There’s a long history behind this kind of connection, says Susan McPherson, a communications consultant focused on the intersection of brands and social good. Because of the way music festivals foster face-to-face connections and community, she says, they can be a natural fit for a cause to generate more interest or cultivate potential supporters.
 
"Companies are realizing they need to stand for more than just the product that they are selling," says Ms. McPherson. "If you’re a smart director of a music festival or event, it provides you with an ability to attract a much more dedicated audience and one that could potentially continue year over year."
 
Festival Philanthropy
 
To plan the new Landmark Music Festival, the Trust for the National Mall is working with C3 Presents, the production company behind festivals that include Austin City Limits and Chicago’s Lollapalooza. Both of those festivals give tent space during the concerts to local and national charities for music fans to learn more about the causes.
 
In May, eBay partnered with Insomniac Events, which produces the for-profit Electric Daisy Carnival electronic dance music festivals. Together they organized an online auction benefiting Culture Shock Las Vegas, a nonprofit that aims to deter young people from drugs and violence by providing after-school hip-hop and performance-art classes.
 
Donors bid on everything from a helicopter ride to the Las Vegas event with the production company’s founder, Pasquale Rotella, to a chance to perform with Cirque du Soleil for a day. The auction brought in about $70,000 for the nonprofit, money that will enable the group to rent a reliable and safe rehearsal space and expand its programming.
 
"Culture Shock’s message of positivity and community aligns perfectly with the spirit of EDC, and I’m so glad that we can offer one-of-a-kind experiences while bringing attention to an organization that is doing amazing work in Las Vegas," Mr. Rotella said in a statement.
 
Bonnaroo’s Fund
 
Several festivals have gone further and established charitable arms to support their philanthropic work.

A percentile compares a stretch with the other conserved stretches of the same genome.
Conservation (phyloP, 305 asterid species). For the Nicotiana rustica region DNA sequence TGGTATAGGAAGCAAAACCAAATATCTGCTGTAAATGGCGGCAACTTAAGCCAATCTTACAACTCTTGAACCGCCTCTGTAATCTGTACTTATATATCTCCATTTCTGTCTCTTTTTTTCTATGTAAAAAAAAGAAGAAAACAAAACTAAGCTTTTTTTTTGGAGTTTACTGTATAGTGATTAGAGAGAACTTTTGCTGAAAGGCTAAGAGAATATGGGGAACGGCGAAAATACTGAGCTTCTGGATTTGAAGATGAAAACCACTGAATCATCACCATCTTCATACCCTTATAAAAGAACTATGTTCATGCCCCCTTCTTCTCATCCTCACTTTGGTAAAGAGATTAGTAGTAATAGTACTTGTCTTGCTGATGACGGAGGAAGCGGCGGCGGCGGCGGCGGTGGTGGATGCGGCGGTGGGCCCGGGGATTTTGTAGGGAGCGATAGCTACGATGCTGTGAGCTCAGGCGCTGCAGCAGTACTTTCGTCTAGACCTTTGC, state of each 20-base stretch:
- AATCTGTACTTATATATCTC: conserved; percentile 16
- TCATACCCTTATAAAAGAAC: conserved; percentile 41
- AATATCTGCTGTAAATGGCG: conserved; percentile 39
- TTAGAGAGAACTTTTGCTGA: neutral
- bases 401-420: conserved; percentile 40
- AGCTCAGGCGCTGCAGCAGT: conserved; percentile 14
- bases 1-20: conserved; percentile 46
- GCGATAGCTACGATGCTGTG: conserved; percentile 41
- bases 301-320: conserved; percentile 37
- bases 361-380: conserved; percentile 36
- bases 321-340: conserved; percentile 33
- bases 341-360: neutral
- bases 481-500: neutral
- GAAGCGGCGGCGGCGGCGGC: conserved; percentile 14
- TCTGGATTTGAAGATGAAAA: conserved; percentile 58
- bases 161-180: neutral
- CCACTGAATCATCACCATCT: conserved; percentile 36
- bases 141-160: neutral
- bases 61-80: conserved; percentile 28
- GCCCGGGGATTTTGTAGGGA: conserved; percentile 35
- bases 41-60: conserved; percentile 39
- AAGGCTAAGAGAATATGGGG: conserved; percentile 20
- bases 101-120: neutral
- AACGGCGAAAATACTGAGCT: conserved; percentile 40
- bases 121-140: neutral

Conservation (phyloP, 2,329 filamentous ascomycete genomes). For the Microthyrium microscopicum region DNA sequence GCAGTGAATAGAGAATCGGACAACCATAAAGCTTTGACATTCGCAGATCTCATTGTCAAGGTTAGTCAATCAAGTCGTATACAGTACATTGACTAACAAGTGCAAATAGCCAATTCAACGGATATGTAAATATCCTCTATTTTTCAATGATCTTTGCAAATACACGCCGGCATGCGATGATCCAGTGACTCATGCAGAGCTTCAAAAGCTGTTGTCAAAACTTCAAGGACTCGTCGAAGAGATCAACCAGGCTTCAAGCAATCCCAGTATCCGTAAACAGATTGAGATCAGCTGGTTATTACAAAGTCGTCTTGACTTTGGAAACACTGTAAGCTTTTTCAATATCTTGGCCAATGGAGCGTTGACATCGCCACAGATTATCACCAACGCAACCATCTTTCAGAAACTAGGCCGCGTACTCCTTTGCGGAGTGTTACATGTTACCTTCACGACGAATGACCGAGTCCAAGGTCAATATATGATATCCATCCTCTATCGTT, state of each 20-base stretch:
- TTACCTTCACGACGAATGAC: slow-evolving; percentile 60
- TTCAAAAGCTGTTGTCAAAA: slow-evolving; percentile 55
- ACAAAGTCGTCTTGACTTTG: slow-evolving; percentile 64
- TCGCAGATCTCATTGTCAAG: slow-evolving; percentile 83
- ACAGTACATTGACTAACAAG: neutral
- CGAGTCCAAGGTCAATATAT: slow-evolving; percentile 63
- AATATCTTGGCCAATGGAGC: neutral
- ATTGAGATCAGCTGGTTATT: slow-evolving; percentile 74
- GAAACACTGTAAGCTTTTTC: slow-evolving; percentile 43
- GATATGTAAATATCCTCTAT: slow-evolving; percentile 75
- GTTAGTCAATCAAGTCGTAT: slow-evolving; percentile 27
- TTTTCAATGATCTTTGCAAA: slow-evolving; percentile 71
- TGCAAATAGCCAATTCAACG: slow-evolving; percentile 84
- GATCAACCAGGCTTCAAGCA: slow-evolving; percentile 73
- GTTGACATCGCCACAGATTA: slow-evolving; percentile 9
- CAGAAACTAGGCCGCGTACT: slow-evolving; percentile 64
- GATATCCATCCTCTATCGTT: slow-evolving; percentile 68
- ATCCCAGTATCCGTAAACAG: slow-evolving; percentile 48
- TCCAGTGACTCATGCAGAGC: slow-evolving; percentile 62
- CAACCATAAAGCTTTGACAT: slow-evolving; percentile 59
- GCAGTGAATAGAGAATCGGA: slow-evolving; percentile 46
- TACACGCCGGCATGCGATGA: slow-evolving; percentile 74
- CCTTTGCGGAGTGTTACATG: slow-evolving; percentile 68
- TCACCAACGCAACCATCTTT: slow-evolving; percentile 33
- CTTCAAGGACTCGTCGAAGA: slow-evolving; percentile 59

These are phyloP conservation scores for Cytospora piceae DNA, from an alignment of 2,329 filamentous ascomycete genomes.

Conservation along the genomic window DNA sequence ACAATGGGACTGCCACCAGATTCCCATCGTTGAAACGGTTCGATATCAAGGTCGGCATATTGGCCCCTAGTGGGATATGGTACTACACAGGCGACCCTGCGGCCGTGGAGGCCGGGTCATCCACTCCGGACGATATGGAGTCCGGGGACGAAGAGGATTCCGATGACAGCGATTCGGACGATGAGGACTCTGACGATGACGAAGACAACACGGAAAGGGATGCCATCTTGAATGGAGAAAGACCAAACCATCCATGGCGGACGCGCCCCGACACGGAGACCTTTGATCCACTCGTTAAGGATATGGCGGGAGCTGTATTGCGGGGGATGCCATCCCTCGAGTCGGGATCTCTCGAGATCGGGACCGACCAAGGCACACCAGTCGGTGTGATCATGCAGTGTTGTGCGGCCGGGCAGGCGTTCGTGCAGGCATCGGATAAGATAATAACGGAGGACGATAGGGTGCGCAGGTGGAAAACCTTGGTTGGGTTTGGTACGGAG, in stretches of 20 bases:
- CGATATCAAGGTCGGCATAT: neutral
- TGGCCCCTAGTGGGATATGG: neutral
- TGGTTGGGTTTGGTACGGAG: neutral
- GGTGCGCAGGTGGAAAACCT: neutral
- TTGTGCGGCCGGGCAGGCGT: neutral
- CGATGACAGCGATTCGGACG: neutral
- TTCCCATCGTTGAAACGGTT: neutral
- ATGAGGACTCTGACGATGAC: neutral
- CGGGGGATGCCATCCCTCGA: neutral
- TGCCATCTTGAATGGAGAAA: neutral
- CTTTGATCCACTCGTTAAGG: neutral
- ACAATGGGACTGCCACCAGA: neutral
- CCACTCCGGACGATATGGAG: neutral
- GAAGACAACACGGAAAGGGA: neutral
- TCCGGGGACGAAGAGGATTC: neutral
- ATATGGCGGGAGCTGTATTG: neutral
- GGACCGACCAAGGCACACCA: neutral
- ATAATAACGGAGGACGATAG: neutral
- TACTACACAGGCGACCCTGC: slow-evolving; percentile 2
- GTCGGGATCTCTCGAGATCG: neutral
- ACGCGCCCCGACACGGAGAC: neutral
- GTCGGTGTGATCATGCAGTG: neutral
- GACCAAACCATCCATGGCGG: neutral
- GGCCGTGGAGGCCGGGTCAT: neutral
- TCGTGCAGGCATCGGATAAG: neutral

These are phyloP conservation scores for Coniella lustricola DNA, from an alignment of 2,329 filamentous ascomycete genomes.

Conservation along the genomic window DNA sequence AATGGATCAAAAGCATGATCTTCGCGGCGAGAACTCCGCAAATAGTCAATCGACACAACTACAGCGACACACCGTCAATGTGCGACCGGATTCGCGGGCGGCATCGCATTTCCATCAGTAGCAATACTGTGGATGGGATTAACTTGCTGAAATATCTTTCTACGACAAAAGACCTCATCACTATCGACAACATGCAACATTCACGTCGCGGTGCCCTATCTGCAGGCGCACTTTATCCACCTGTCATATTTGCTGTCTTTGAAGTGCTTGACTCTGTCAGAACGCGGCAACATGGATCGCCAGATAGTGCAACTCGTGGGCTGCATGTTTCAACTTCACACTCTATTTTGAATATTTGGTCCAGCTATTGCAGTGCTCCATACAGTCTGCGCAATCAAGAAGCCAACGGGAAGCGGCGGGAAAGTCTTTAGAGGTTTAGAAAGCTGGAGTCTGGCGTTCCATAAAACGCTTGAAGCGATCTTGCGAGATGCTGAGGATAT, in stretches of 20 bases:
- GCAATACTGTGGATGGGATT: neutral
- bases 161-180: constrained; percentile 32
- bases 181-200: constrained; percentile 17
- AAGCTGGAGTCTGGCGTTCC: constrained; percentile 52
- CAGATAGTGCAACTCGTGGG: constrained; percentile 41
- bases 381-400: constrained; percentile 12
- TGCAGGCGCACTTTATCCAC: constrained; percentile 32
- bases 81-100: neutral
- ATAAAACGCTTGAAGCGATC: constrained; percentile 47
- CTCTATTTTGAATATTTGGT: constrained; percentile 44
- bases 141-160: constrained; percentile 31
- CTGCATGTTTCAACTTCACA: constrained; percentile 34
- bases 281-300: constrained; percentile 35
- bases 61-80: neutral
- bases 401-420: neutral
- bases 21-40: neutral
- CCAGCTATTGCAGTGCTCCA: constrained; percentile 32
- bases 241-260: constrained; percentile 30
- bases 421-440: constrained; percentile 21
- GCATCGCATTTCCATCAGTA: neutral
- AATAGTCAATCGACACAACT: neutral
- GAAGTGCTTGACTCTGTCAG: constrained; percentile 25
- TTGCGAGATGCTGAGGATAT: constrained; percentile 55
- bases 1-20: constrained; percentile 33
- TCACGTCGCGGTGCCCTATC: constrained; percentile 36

In 2009, the Bonnaroo Music & Arts Festival created the Bonnaroo Works Fund to formalize its process for giving back to the local community.
 
Administered by the Community Foundation of Middle Tennessee, the fund supports mainly local and regional groups working in the fields of education, the arts, and environmental sustainability. This year the fund made almost $200,000 in grants to 40 organizations before the festival in mid-June.
 
"Creating a festival takes a lot of time and money, and to have a successful event, it is important to be embedded in the community, says Jeff Cuellar, the fund’s senior adviser and vice president of the festival’s production company. "Typical festival goers, as well as music fans, are passionate people," he says. "We always want to leave a positive lasting impact."
 
Though the festival partners would not reveal how much money the festival brings in, a study commissioned by the production company AC Entertainment found that in 2012, the festival generated a total of more than $51 million for the state and local economies.
 
Two dollars from every ticket sold goes to the festival’s charitable fund, and opportunities exist for people who want to give more. Festival goers can add an additional gift at checkout, generally bringing in a couple thousand dollars each year, says Mr. Cuellar. Proceeds from a silent auction and sales of a special Ben & Jerry’s ice-cream flavor also support the fund.